Study: Cancer Death Rates Declining in Europe

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Study: Cancer Death Rates Declining in Europe

The rate of cancer deaths in Europe has been decreasing for half a decade, researchers said on Tuesday.

However, the total number of people dying of this disease is expected to increase to 1.4 million in 2019, a rise of almost five percent from 2014, due to a growing population.

According to a paper in the Annals of Oncology medical journal, the odds of men dying from cancer has fell about six percent from 139 deaths per 100,000 males in 2014 to 131 this year; the rate for women has decreased by 3.6 percent, from 86 deaths per 100,000 females to 83.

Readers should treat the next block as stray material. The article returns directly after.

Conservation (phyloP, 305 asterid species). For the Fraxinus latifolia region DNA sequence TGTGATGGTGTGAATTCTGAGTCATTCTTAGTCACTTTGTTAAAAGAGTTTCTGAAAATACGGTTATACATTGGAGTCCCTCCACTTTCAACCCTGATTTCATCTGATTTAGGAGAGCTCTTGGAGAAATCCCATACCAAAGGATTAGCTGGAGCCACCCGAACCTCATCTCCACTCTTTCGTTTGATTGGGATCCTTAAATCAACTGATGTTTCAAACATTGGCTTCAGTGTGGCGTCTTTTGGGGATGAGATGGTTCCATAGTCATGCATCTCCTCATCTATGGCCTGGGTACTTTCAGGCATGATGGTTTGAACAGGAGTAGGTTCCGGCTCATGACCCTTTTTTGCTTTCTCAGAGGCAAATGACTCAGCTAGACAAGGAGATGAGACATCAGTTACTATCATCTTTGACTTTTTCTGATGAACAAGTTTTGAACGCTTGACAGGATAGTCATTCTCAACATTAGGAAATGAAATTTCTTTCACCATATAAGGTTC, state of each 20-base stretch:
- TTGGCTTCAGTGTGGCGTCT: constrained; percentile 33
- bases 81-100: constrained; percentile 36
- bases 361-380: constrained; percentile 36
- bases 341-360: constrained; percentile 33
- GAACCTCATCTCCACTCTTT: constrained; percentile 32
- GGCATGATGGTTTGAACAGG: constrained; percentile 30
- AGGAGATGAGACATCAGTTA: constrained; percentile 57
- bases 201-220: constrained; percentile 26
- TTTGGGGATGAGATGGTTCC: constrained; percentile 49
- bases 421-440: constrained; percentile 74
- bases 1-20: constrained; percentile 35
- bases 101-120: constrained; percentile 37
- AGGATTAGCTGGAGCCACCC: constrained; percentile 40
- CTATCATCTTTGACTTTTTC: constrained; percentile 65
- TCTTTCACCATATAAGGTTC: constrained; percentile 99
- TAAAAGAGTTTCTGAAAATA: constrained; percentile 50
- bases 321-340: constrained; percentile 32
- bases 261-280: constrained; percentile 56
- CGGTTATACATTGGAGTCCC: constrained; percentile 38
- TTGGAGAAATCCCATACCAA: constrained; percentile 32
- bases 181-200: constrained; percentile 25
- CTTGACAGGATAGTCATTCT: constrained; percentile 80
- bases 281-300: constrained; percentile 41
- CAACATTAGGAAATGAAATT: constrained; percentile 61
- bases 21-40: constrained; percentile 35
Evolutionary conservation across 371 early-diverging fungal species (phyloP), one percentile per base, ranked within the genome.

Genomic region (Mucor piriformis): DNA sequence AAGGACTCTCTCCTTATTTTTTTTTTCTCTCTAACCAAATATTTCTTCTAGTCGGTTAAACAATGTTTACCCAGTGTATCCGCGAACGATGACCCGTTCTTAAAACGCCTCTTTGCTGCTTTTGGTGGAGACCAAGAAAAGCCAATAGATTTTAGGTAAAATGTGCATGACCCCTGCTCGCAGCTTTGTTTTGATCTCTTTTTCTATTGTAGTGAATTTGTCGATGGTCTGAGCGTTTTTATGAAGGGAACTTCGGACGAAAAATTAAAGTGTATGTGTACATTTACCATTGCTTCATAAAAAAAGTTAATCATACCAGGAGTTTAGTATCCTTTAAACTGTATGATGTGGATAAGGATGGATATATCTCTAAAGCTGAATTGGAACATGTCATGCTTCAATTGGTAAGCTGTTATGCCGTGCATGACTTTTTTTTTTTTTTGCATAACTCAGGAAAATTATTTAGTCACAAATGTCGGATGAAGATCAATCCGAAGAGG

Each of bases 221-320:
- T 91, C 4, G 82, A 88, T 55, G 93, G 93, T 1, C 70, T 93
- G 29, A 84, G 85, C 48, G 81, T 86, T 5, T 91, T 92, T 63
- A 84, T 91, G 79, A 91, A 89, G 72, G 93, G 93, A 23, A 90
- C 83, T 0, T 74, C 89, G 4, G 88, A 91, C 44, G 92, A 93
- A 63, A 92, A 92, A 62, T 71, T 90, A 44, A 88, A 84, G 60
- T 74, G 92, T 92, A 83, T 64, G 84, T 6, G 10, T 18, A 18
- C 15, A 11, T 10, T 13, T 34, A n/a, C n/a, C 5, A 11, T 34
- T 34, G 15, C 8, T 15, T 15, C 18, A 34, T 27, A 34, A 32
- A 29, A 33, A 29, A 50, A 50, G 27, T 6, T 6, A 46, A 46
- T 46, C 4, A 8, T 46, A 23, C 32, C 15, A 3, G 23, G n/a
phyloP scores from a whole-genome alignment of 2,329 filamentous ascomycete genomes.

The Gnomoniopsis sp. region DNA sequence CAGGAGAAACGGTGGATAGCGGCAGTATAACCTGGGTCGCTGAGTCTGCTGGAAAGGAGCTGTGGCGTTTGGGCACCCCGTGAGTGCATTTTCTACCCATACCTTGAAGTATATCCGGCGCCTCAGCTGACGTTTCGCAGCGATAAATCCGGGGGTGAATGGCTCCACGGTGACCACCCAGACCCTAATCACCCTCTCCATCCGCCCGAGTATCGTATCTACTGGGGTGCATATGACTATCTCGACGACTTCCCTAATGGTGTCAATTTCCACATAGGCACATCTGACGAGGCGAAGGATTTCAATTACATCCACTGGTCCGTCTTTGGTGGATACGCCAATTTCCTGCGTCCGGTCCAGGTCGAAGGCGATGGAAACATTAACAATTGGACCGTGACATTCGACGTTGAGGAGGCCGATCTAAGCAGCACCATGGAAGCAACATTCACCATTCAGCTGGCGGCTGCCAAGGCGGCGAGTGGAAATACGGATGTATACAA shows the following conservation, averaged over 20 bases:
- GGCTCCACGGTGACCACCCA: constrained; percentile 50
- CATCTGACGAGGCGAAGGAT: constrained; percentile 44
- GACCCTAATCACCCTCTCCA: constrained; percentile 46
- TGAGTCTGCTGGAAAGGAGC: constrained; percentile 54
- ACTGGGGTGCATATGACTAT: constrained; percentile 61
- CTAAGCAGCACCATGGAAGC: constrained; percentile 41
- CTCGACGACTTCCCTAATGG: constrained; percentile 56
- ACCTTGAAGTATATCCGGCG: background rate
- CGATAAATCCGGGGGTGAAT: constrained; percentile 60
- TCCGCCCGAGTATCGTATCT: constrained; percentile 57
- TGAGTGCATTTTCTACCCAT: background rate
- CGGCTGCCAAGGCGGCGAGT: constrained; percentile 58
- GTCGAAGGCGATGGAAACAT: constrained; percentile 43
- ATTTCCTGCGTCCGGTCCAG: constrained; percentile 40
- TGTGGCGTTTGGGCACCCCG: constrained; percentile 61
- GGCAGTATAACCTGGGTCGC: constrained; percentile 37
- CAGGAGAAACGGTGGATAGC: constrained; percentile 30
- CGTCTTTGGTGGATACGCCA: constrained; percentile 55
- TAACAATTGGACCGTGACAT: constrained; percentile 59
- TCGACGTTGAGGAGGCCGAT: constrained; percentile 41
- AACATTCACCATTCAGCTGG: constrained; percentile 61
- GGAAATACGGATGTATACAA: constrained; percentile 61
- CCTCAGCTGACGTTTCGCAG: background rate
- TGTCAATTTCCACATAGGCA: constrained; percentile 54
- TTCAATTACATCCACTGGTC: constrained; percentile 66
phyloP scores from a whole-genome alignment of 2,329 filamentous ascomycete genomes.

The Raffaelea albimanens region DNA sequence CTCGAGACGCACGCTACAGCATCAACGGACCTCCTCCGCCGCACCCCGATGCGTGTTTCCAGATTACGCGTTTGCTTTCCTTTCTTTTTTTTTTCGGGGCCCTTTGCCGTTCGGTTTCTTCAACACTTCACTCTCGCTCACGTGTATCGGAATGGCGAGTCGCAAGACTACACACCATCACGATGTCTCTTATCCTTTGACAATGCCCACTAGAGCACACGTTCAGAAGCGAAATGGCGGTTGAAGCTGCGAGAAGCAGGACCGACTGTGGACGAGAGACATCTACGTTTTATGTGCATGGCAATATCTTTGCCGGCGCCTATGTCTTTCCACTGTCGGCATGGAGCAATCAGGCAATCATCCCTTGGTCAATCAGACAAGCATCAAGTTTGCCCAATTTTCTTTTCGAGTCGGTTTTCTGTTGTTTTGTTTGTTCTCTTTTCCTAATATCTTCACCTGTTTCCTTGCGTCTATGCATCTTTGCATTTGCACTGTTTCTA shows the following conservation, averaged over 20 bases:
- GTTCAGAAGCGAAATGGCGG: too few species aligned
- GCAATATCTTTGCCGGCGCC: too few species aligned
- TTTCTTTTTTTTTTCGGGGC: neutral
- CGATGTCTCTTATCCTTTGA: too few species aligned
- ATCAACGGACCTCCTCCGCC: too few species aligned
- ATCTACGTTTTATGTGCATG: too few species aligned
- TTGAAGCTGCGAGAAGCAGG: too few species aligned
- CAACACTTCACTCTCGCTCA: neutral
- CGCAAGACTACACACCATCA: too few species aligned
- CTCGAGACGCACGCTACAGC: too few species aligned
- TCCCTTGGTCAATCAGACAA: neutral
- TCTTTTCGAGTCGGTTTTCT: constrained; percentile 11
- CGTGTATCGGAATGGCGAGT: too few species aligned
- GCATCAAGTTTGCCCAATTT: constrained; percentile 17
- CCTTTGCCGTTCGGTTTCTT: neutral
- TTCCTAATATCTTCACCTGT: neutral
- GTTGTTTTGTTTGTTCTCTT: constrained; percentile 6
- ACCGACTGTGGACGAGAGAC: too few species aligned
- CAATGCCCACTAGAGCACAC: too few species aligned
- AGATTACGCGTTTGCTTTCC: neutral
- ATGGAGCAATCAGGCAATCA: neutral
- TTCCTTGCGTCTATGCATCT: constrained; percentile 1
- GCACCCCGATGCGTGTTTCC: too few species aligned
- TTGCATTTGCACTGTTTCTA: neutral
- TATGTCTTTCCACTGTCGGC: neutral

Researchers also indicated that lung cancer will cause this year more deaths among women than breast cancer, with 279000 combined deaths expected.

"It is clear that despite the good news that death rates are declining in most cancers, the bad news is that, due to growing and aging populations, the number of people who will die from cancer is increasing," said Professor Fabrice Andre of the Institut Gustave Roussy in the Paris region and Annals of Oncology editor.

"This represents a significant burden on society, and more needs to be done to prevent cancers occurring in the first place, particularly by reducing the numbers of people who smoke and are overweight,” he added.